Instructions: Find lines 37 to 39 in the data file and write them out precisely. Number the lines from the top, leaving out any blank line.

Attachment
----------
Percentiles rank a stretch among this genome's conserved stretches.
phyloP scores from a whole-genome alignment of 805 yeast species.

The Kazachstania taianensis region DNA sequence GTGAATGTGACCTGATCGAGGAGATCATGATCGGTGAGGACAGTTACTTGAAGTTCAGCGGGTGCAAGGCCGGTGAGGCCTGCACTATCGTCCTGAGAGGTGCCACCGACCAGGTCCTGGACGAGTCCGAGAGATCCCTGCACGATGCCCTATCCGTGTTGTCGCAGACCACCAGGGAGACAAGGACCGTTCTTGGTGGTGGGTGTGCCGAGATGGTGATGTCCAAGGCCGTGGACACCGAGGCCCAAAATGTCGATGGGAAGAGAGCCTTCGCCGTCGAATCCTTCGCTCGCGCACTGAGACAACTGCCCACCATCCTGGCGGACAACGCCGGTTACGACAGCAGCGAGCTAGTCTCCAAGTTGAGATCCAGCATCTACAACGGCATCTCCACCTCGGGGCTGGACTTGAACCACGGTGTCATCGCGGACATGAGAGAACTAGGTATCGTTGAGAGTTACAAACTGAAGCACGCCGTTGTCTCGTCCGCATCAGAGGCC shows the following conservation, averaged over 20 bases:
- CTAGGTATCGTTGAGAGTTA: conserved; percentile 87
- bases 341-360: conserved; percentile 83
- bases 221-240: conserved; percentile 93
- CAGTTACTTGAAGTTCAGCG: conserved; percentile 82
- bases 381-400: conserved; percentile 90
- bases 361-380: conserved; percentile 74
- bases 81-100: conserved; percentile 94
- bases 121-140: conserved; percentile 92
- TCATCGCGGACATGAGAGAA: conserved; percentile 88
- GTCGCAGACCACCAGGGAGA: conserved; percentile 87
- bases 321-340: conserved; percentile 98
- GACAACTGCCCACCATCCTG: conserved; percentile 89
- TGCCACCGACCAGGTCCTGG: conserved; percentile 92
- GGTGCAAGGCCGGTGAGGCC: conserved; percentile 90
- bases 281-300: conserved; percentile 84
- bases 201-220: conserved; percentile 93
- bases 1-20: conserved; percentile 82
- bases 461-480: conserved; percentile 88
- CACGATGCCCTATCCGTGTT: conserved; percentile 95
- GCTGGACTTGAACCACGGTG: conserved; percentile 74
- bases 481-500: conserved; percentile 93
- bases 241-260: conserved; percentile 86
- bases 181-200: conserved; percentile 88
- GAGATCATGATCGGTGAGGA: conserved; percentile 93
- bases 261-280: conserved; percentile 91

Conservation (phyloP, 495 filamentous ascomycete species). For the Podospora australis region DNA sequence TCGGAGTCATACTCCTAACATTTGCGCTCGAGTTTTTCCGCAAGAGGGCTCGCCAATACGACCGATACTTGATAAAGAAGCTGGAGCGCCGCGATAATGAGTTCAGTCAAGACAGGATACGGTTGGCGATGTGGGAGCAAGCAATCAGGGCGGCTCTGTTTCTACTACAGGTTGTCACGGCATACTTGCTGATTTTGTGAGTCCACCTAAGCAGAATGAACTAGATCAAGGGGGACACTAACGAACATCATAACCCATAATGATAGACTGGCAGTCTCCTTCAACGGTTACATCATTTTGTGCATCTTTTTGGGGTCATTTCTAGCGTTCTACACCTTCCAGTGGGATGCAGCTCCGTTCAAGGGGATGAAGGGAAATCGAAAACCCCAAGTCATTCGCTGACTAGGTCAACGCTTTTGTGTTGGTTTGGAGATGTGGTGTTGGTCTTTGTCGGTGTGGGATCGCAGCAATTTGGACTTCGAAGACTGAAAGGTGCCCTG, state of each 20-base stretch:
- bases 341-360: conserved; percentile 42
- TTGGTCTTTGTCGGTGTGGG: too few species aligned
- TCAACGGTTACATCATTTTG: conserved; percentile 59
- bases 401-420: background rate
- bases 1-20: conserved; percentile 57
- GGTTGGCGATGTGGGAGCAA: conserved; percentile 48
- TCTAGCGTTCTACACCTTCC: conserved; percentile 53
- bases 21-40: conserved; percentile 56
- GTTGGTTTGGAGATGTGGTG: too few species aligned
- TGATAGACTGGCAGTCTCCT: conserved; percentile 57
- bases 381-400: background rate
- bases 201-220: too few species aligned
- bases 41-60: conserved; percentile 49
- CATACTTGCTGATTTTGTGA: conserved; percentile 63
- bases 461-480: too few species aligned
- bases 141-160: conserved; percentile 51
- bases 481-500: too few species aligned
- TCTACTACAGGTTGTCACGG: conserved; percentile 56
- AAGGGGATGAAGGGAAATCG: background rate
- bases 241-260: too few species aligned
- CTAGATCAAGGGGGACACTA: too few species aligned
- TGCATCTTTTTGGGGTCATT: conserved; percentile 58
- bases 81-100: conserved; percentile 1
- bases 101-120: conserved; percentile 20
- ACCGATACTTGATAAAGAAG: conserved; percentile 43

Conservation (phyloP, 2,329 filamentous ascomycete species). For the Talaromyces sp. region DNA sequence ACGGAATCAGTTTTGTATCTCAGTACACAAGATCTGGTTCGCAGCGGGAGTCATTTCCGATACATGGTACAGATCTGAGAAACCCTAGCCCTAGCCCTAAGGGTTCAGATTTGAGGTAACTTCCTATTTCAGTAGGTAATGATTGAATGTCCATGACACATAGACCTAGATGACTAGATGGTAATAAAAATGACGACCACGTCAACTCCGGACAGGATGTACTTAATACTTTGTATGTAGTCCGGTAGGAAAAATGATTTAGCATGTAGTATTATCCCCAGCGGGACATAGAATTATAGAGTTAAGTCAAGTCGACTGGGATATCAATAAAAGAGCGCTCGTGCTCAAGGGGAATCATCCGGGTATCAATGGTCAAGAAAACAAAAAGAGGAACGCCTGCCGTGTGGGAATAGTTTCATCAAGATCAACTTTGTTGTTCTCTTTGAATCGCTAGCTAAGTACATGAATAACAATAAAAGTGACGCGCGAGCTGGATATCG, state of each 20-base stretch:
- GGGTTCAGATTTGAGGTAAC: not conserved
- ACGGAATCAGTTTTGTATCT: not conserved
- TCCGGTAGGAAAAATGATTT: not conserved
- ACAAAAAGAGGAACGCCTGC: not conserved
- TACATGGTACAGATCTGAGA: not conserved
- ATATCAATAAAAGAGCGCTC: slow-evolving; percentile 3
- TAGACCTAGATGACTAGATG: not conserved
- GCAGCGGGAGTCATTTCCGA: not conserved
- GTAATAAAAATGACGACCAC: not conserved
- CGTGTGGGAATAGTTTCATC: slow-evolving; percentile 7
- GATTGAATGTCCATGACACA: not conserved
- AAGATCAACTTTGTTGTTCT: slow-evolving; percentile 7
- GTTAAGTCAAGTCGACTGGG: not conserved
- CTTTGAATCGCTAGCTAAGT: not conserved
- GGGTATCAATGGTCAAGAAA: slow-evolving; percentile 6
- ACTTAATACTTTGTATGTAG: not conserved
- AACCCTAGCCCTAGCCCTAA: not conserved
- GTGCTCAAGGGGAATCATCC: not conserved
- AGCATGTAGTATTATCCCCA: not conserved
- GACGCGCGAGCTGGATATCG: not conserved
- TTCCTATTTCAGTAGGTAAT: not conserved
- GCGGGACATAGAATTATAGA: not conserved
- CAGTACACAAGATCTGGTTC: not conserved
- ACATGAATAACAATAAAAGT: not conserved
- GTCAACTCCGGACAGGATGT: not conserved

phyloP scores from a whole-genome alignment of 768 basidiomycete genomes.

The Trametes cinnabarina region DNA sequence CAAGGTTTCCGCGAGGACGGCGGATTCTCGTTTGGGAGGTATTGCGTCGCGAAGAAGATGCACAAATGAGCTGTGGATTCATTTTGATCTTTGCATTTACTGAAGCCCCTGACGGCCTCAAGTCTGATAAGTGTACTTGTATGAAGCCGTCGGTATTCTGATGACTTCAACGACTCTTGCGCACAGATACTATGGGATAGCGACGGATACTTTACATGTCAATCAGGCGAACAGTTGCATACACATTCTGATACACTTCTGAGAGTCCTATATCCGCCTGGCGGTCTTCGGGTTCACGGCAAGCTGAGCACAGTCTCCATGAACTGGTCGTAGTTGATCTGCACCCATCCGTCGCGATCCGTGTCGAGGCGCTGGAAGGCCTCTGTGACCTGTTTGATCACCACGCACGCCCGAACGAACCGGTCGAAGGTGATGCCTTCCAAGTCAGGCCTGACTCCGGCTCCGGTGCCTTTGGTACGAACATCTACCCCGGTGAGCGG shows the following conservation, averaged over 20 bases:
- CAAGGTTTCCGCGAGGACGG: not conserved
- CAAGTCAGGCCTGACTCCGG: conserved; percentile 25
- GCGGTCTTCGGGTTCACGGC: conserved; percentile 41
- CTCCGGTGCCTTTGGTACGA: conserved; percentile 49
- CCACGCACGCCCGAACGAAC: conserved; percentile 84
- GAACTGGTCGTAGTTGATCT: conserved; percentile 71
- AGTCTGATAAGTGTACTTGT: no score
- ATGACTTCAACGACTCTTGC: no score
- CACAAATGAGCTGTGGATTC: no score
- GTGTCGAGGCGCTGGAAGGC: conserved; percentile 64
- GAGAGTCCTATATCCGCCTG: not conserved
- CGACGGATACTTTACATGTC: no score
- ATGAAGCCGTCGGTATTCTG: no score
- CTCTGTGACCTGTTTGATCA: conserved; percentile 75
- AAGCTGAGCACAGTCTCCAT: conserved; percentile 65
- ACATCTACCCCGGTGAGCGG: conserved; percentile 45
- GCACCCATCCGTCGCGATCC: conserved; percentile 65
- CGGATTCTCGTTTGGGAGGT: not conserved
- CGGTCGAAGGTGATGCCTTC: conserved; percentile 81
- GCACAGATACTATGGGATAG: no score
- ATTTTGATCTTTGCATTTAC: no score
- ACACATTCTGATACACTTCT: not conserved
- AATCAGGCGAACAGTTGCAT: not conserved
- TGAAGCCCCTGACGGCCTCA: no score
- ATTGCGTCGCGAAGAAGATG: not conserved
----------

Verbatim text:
- bases 21-40: conserved; percentile 56
- GTTGGTTTGGAGATGTGGTG: too few species aligned
- TGATAGACTGGCAGTCTCCT: conserved; percentile 57